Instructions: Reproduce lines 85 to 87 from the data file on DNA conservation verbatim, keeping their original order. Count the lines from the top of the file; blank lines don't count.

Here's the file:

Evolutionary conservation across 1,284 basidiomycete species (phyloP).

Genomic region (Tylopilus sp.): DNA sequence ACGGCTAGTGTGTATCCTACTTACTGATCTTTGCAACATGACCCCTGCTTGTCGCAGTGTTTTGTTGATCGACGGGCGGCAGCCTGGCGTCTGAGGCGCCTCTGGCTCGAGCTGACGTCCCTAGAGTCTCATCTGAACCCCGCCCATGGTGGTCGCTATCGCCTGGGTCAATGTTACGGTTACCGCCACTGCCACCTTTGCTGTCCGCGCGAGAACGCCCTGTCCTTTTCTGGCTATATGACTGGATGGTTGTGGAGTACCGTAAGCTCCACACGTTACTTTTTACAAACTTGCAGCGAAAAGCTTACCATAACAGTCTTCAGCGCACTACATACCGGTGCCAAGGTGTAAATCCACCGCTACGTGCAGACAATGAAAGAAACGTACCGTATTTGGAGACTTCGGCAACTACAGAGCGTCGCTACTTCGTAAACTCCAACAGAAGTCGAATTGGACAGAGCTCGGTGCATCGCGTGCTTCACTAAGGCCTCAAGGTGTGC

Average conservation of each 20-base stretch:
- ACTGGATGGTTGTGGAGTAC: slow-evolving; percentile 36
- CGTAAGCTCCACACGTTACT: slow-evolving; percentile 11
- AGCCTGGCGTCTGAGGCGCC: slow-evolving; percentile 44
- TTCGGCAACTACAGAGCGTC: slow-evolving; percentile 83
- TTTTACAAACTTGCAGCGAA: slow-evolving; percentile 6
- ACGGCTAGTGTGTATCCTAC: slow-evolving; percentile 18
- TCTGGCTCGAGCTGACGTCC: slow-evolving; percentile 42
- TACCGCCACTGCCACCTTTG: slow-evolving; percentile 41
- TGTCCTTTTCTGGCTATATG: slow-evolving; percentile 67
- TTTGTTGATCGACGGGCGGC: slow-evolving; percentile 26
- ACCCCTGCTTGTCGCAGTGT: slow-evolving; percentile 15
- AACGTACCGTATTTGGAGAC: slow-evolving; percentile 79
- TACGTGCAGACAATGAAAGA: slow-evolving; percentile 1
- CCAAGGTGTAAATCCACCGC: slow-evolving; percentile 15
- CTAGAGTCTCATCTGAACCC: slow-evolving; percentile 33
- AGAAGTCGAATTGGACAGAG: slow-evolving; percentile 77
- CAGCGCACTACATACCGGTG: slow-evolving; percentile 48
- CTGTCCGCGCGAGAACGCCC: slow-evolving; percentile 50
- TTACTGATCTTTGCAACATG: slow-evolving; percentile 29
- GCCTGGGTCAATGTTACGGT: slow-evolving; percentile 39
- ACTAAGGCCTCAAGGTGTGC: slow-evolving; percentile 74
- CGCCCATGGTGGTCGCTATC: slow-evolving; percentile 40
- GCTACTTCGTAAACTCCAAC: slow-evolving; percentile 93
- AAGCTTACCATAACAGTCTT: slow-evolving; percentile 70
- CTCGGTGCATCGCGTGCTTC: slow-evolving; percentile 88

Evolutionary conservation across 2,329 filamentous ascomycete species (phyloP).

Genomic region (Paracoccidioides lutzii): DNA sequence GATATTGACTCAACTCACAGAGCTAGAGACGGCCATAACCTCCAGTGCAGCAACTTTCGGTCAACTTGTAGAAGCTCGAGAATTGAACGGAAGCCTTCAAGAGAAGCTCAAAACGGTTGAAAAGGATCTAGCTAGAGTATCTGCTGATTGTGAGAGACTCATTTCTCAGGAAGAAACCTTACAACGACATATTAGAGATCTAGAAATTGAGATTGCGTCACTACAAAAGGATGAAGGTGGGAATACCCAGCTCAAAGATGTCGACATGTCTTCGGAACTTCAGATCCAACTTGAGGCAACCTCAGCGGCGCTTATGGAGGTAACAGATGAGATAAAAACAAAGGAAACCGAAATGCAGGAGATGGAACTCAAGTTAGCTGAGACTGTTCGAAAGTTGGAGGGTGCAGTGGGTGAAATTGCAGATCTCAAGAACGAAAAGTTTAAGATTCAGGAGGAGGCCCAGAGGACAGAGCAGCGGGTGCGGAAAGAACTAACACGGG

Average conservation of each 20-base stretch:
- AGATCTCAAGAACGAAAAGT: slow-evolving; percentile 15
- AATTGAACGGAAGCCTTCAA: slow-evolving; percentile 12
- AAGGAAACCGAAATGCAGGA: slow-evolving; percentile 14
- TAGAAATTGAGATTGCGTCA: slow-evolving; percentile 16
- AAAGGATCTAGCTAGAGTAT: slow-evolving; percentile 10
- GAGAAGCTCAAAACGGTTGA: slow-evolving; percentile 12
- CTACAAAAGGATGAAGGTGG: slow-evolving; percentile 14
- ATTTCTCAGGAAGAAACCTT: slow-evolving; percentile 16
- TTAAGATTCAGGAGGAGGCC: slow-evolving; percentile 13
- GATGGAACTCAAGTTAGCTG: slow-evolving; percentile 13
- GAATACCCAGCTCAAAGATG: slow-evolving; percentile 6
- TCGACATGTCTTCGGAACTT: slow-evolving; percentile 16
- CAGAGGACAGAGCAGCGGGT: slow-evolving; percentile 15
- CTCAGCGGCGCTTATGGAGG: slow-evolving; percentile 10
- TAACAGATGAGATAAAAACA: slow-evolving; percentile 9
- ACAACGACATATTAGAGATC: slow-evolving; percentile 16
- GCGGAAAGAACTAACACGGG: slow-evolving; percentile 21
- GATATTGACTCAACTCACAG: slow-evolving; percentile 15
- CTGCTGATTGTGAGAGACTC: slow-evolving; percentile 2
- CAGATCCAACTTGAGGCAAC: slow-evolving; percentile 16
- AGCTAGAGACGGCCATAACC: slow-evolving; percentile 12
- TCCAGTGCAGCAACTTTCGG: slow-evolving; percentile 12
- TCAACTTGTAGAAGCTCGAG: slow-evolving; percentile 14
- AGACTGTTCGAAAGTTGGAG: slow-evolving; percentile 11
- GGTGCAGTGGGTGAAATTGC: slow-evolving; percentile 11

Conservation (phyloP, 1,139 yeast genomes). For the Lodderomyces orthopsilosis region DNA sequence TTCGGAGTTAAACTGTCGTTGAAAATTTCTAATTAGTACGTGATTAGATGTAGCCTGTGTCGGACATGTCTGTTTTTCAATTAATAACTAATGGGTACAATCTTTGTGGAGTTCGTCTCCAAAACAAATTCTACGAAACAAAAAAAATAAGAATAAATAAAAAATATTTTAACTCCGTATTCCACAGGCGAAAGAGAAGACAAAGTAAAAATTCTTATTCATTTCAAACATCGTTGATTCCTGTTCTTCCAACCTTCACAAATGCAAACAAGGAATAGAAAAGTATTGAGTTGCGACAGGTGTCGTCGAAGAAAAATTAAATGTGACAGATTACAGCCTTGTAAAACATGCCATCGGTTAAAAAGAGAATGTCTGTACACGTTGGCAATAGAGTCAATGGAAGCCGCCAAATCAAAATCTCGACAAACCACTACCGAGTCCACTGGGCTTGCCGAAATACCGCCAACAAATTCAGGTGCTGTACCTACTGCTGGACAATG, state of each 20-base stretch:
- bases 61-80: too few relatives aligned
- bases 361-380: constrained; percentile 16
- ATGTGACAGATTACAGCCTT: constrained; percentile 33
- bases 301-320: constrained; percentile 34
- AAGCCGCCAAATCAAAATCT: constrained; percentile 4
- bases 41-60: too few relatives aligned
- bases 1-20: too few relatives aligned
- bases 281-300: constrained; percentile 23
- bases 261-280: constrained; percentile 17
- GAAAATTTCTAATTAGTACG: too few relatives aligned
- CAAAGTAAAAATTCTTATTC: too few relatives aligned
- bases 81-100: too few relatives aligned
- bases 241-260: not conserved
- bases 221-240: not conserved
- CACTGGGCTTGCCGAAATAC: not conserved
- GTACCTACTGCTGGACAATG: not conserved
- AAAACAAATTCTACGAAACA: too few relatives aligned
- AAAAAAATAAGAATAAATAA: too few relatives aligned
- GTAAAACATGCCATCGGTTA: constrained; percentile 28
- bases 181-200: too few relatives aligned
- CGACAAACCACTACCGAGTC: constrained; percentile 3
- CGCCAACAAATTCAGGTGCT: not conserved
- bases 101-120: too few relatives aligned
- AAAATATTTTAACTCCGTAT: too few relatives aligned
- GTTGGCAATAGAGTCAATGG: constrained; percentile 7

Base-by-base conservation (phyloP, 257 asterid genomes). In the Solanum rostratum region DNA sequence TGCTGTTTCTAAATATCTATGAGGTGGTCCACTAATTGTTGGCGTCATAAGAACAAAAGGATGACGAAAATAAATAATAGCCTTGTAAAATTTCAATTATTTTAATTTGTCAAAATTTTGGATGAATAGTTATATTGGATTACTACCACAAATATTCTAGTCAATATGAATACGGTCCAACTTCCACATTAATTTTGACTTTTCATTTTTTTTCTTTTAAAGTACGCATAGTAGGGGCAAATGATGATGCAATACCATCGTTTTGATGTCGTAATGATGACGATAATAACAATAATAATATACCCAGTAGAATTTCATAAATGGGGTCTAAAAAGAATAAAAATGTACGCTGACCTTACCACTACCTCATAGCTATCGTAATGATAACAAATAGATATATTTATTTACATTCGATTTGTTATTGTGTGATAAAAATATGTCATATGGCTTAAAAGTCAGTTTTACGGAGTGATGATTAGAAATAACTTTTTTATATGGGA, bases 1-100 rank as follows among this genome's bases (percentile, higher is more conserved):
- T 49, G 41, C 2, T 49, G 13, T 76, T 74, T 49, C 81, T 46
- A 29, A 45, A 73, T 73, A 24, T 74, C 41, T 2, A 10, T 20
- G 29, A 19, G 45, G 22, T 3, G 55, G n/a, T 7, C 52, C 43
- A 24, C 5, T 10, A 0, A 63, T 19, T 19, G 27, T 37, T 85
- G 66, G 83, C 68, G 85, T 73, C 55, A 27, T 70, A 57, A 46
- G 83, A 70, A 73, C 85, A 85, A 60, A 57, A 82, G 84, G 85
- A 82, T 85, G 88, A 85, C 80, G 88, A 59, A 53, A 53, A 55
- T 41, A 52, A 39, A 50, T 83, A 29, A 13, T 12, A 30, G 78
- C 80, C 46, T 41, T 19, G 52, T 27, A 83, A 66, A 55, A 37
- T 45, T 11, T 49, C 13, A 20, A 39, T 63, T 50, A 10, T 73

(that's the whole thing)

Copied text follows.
- A 29, A 45, A 73, T 73, A 24, T 74, C 41, T 2, A 10, T 20
- G 29, A 19, G 45, G 22, T 3, G 55, G n/a, T 7, C 52, C 43
- A 24, C 5, T 10, A 0, A 63, T 19, T 19, G 27, T 37, T 85